HC Deb 07 July 1927 vol 208 cc1585-8

"Section twenty-two of The Finance Act, 1922 (which relates to power to require delivery of particulars of income for purposes of super-tax) shall be amended by substituting for the words 'as they consider necessary' the words 'as may be reasonably necessary for computing the liability of the individual to super-tax'."—[Sir J. Marriott.]

Brought up, and read the First time.


I beg to move, "That the Clause be read a Second time."

This is not much more than a drafting Amendment. Under the first Sub-section of Section 22 of the Finance Act, 1922, it is recited that The Special Commissioners may, whether an assessment to super-tax has been made or not, require any individual who has been required to make a return of his total income for the purposes of super-tax to furnish to them within such time as they may prescribe, not being less than twenty-eight days, such particulars as to the several sources of his income and the amount arising from each source, and as to the nature and the amount of any deductions claimed to be allowed therefrom as they consider necessary. The words to which I want to draw the attention of the Attorney-General are the last, as they consider necessary. At the time when this Section was added to the Act of 1922 it was generally supposed that it would be used only in special cases where there was good reason to suppose that evasion was being practised on the part of the taxpayer. We have heard a good deal about this in recent discussions, and I suggest that an opportunity might be taken in the Finance Bill of this year to revert to what was undoubtedly the intention of this Section of the Act of 1922. My information is that this Section has by no means been used only in the way for which it was apparently and professedly designed. I am told that masses of detail information are required by the Special Commissioners, and that not infrequently the taxpayer is required to furnish information which is by no means relevant to his liability to Super-tax. I propose what is really not more than a drafting Amendment, though, I admit, a limiting one.


This new Clause has been moved before in the times of previous Governments, and uniformly rejected. It was brought forward in 1922, when the Clause we were discussing the other day was enacted, and my right hon. and learned Friend the Member for the Exchange Division of Liverpool (Sir L. Scott), who represented the Government on that occasion, said that the Clause was a vital one, and that the Amendment would go to the very root and render it most inadequate to check the mistakes as to Super-tax returns which were undoubtedly going on. The Revenue made an estimate of the saving which has been effected by the presence in the 1922 Act of the words as they now stand, and it, must amount, as nearly as they can estimate, to about £2,000,000 per annum. My right hon. and learned Friend the Member for the Exchange Division in 1922 gave a number of striking instances of where it had turned out, after someone had died, and the particulars were carefully examined, that for years returns had been made—possibly by mistake—understating income sometimes to the extent of thousands of pounds per annum. It is impossible for the Commissioners to know beforehand which are the accurate and which the inaccurate returns. All they can do is to ask for particulars in a certain number of cases and, from such information as they are able to obtain, they are able to cheek, from time to time, the kind of returns which are coming in. It has been suggested that the Commissioners are demanding all sorts of particulars on all sorts of topics. If they do so, they are exceeding their existing powers. All they can ask about are the sources of income, the amount from each source and the nature and amount of any deductions. I do not think they ever attempt to ask for such particulars as suggested; certainly they are not entitled to do so under the existing law. It is impossible for the Commissioners safely to accept a limitation of this kind, which would impose on them, in the case of anybody refusing to give particulars, the burden of proving in advance that the actual return was wrong, which in the nature of things they would not be able to do. On those grounds, is it no more possible now than it was in 1922, for the Government to ask the Committee to accept this proposal.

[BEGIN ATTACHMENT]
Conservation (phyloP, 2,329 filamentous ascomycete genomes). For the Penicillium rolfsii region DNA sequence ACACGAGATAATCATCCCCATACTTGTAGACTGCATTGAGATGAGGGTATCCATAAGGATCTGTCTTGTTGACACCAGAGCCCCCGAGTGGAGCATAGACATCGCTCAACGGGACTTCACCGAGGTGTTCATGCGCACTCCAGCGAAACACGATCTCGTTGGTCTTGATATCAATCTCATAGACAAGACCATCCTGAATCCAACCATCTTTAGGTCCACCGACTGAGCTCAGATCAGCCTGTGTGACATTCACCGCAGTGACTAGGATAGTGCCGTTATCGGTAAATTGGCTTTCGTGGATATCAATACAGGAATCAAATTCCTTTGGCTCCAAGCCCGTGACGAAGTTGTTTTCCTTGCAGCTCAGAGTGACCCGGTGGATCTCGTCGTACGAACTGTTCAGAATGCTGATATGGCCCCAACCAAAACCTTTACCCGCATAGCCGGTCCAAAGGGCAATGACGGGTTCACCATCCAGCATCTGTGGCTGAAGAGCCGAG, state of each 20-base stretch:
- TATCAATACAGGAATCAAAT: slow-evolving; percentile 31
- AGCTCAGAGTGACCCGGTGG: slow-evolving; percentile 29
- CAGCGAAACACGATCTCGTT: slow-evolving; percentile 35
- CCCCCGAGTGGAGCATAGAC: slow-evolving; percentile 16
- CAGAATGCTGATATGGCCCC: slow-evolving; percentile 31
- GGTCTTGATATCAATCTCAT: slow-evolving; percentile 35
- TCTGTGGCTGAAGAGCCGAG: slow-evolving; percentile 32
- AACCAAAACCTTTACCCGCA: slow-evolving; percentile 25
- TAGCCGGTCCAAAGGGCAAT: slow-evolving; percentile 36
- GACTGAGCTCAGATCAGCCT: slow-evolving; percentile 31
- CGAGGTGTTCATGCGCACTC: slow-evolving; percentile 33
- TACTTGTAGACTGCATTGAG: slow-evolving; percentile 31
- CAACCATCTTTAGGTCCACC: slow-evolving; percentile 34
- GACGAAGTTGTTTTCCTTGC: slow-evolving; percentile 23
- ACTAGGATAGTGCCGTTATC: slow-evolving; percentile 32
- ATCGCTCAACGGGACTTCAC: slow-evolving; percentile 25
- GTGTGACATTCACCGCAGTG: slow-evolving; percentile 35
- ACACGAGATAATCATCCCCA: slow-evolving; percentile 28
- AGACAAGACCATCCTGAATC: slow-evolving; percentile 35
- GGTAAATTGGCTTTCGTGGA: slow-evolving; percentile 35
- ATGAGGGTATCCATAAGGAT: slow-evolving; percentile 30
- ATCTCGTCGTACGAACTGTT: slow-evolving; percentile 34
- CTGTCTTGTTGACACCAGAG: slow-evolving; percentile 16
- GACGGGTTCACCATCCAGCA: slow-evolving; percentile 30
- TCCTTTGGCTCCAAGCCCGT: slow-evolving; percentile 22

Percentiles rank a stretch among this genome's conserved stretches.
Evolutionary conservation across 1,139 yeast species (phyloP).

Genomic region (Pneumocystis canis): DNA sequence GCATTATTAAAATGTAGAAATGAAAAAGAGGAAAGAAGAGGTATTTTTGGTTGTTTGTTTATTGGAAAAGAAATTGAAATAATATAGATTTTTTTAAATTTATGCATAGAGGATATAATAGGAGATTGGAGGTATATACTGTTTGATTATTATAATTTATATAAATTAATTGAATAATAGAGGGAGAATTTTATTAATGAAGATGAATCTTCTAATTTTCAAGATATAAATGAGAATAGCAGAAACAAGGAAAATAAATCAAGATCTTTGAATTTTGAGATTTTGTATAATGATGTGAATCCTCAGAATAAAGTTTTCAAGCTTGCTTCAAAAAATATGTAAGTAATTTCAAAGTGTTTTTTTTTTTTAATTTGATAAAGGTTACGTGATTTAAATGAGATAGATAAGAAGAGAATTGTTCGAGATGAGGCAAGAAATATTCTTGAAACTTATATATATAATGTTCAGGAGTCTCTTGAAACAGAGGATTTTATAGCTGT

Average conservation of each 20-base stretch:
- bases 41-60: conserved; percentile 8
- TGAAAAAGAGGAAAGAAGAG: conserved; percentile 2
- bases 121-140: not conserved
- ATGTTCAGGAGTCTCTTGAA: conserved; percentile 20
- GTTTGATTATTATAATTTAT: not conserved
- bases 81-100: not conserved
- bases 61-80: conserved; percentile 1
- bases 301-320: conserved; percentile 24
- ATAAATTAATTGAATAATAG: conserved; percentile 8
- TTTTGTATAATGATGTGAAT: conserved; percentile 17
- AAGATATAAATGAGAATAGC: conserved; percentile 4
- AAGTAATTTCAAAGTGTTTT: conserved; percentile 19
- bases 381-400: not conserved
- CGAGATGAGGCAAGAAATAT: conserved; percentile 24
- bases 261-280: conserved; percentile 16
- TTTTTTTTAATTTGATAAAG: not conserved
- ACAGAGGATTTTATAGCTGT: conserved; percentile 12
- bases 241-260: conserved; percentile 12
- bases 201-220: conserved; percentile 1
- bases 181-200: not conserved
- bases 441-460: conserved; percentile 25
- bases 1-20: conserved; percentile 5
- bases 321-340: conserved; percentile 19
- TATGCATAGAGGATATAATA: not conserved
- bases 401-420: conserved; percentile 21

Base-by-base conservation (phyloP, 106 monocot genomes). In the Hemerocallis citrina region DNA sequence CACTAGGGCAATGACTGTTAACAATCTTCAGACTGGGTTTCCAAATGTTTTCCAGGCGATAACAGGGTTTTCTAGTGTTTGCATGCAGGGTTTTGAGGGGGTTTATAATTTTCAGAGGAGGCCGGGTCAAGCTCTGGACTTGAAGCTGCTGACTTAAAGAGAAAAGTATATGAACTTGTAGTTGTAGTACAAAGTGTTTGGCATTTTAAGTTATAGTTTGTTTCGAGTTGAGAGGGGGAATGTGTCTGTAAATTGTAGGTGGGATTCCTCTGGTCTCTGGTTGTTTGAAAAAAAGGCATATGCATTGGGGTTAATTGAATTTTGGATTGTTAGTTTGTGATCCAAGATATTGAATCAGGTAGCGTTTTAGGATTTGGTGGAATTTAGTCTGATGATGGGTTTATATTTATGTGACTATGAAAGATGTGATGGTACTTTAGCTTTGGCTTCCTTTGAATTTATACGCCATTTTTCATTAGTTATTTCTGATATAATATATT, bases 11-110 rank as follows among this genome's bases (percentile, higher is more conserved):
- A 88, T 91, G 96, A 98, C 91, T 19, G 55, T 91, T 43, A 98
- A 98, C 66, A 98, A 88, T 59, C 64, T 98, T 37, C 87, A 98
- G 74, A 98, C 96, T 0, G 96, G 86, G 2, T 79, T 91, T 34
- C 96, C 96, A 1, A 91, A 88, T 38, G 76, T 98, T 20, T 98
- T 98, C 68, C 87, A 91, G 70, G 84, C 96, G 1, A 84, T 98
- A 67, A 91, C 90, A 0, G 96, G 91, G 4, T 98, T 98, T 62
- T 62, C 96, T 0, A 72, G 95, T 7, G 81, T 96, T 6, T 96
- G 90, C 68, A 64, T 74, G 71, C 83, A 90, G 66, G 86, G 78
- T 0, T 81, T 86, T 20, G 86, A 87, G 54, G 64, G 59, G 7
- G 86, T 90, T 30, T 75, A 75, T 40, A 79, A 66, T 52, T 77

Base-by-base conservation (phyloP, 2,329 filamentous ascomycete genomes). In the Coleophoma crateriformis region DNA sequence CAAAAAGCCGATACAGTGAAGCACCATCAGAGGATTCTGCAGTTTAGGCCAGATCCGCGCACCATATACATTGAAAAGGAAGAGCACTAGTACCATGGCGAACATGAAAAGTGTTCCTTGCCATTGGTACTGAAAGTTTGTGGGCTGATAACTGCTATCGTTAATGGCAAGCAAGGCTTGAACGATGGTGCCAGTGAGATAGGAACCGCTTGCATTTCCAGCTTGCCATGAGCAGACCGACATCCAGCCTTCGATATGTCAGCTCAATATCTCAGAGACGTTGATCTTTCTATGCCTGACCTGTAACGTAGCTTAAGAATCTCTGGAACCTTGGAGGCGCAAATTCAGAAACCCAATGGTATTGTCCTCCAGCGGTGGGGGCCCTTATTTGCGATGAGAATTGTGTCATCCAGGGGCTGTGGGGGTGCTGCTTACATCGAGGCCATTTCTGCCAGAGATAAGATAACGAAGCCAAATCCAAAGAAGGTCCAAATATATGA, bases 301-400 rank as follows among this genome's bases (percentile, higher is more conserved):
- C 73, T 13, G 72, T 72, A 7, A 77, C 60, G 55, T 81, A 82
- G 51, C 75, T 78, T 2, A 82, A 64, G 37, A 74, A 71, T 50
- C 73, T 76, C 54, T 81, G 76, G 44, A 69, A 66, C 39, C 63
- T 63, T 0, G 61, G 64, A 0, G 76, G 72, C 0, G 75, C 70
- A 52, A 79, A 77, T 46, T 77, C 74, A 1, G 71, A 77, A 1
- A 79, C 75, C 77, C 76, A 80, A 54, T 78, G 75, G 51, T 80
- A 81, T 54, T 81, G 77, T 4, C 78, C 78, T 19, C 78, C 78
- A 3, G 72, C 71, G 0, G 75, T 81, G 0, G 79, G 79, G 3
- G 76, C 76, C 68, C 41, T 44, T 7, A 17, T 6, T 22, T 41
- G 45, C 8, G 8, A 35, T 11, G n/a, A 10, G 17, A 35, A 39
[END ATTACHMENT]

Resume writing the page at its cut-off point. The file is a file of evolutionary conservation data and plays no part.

I am sorry the Government have not seen their way to accept this New Clause and, I regret to say, I have not quite followed the Attorney-General's objection to it. I do not know whether the right hon. and learned Gentleman has got his brief from the opposition offered in previous years to rather different Amendments. I fail to see how there can be any substantial loss to the Revenue by the alteration of the words proposed in the New Clause. The sole point of the proposal is whether the Special Commissioners are themselves to be the sole judges of what is reasonable. If they have endeavoured to obtain information which they consider reasonable but which nobody else considers reasonable, it seems to me they have been exceeding their proper duties, as the Attorney-General said. I do not think the Special Commissioners as a rule wish to exceed their proper duties but if there is the suggestion that this kind of thing has been done, I should have thought the Government and the Special Commissioners would have been only too glad to have the words altered so as to see that they were only required to get such information as might be reasonably necessary, instead of being left as sole judges. I am afraid at this time of night it is not much use pressing the matter, if the Government are determined, but I hope they will consider this sort of thing if the question is raised on a subsequent occasion.

Question "That the Clause be read a Second time," put, and negatived.